While not shown in FIGS. 3A and 3B, each of the X fine movement linear motors 12 has quite the same construction as that of the Y fine movement linear motor 11. When each of the X fine movement linear motors 12 is arranged as shown in FIG. 2 by rotating the entire structure about the Z axis through ninety degrees, it can generate a Lorentz force in the X direction.

FIG. 4 is a plan view of the variable support units including the base surface plate 3 shown in FIG. 2 as viewed in the Z-axis direction. In the stage surface plate 2, positions in six axis directions are measured by one Y-direction gap sensor 15, two X-direction gap sensors 16, and three Z-direction gap sensors 17. The measured values are fed back to the above-described linear motor system so that the stage surface plate 2 does not largely deviate from the base surface plate 3. The gap sensors 15, 16, and 17 are fixed so as to have a predetermined positional relation with respect to the base surface plate 3.

Because the stage surface plate 2 functions as a counter-mass, it moves in an inverse direction (including a substantial inverse direction) in synchronization with the movement of an X-Y stage (X stage 21 and Y stage 24) accompanying acceleration/deceleration. Namely, the position in which the stage surface plate 2 functioning as a counter-mass ought to be, is uniquely determined with respect to the position to which the X-Y stage moves accompanying acceleration/deceleration. That the stage surface plate 2 does not largely deviate from the base surface plate 3 means that the stage surface plate 2 does not deviate from the above-described position in which the stage surface plate 2 ought to be, and it does not mean that the stage surface plate 2 does not move.

FIGS. 5A and 5B show details of the variable support unit 40. FIG. 5A is a perspective view of the variable support unit 40, and FIG. 5B is a plan view thereof as viewed in the Z-axis direction. The first permanent magnet 41 is fixed to the stage surface plate 2 via fixture member 45. A pair of permanent magnets 42, as second permanent magnets, is opposed to the first permanent magnet 41 in the X direction in a noncontact manner so as to sandwich the first permanent magnet 41. The first permanent magnet 41 and the pair of second permanent magnets 42 are magnetized in the thickness direction (i.e., the X direction in FIGS. 5A and 5B), and each of the pair of second permanent magnets 42 faces the first magnet unit having the same kind of magnetic pole as the first permanent magnet 41. Therefore, a repulsive force in the Z-axis direction (support direction) acts between the first permanent magnet 41 and each of the pair of second permanent magnets 42.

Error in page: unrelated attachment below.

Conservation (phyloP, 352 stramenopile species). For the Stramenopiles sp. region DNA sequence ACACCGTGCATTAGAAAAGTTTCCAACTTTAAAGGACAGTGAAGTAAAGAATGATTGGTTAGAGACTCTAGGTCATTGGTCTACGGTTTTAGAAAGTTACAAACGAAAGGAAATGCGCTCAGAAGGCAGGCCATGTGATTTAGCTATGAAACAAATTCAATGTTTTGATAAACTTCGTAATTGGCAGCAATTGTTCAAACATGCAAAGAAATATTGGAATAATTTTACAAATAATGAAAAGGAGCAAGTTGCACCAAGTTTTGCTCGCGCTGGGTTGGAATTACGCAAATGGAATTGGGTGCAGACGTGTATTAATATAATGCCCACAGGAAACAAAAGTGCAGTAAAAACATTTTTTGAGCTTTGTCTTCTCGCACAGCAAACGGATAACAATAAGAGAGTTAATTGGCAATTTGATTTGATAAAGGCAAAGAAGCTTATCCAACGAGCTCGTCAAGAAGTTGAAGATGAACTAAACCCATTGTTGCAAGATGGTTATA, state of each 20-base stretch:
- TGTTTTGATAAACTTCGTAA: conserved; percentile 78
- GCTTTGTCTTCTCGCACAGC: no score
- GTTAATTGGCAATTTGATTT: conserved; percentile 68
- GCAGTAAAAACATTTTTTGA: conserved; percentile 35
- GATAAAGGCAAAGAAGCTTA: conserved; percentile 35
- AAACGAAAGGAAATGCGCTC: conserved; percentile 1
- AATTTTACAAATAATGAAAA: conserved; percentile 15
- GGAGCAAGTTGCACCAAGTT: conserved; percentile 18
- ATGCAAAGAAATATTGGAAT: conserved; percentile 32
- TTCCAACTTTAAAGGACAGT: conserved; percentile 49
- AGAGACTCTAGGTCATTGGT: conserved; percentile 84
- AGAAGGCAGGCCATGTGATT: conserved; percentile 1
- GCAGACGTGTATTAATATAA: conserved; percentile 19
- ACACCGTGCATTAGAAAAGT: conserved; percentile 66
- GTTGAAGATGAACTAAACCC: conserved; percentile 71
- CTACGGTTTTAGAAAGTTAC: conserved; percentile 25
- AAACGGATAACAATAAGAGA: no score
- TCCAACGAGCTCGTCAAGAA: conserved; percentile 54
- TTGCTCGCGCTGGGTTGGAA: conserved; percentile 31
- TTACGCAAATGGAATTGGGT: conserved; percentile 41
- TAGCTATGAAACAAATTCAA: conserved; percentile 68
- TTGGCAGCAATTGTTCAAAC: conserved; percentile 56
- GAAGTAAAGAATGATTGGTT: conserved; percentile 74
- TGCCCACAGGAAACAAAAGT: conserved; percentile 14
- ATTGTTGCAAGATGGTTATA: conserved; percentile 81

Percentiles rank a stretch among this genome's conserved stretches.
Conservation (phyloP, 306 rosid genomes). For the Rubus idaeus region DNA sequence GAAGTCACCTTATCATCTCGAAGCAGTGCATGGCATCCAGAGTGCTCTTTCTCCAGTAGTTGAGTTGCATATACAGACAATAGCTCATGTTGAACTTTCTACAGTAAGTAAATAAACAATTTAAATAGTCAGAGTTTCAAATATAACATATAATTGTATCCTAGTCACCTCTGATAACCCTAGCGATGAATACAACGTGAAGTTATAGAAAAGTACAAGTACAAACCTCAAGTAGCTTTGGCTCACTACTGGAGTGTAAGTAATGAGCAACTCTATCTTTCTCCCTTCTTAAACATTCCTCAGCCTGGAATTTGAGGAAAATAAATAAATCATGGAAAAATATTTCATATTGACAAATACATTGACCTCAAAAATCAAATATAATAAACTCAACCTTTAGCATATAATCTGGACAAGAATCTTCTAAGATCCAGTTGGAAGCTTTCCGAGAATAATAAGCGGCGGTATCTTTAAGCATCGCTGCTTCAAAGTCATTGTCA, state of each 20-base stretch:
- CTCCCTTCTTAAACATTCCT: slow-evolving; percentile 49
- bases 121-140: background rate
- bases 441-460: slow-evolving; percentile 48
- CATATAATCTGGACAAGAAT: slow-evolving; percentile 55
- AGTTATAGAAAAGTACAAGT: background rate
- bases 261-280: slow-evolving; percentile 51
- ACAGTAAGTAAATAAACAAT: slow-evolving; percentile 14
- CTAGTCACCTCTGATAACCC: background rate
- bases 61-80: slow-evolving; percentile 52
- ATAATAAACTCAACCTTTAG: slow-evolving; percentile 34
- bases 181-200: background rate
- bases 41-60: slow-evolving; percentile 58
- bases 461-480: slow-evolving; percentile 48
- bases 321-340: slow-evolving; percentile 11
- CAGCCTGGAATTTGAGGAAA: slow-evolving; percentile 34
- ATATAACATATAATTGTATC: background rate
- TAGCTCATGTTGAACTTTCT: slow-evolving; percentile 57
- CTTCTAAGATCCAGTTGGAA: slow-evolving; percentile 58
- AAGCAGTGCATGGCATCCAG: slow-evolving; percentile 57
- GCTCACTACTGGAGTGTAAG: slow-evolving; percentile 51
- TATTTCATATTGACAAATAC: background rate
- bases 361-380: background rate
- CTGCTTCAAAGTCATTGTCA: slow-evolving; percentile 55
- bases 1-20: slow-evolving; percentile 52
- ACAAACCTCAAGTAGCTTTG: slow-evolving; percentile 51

The pair of second permanent magnets 42 is each divided into second permanent magnet pieces 42 a and 42 b in the Y direction. These second permanent magnet pieces 42 a and 42 b are fixed to yokes 44 a and 44 b, respectively. The yokes 44 a and 44 b are arranged to be movable in the Y-axis direction by a guide 50 provided on a bottom plate 47 fixed to the base surface plate 3, and have nuts 46 a and 46 b, respectively. A motor 48 is fixed to the bottom plate 47 via a bracket 51, and fastened to feed screws 49 a and 49 b by a coupling (not shown). The feed screws 49 a and 49 b are threaded in directions opposite to each other. When the motor 48 rotates, the nuts 46 a and 46 b perform translation in directions opposite to each other at an identical pitch. For example, when the motor rotates in the positive direction, the nut 46 a moves in the positive direction while the nut 46 b moves in the negative direction. The movements of these nuts are transmitted to the yokes 44 a and 44 b, and ultimately, the relative positional relation between the second permanent magnet pieces 42 a and 42 b is set.

With these features, the yokes 44 a and 44 b move in directions opposite to each other in the Y-axis direction under the drive of the motor 48, and the facing area between the first permanent magnet 41 and each of the second permanent magnets 42 varies. The facing area is proportional to the distances (Y1+Y2) shown in FIG. 5B, and the support force in the Z direction also varies in accordance with the facing area. The relationship between the facing area and the force generated by the support unit 40 will be described later. The yoke drive system has sensors (not shown), which detect the moving amounts of the yokes 44 a and 44 b. The yokes 44 a and 44 b are controlled to move to a desired target position by a position servo mechanism (not shown) that causes the moving amount to conform to a target value.

Therefore, if only a force to be generated in each of the variable support units 40 is known, the yokes 44 a and 44 b move so as to generate these forces. The reason why the support force of each of the variable support units 40 is made variable is explained later.

Here, forces over the support units 40 will be explained.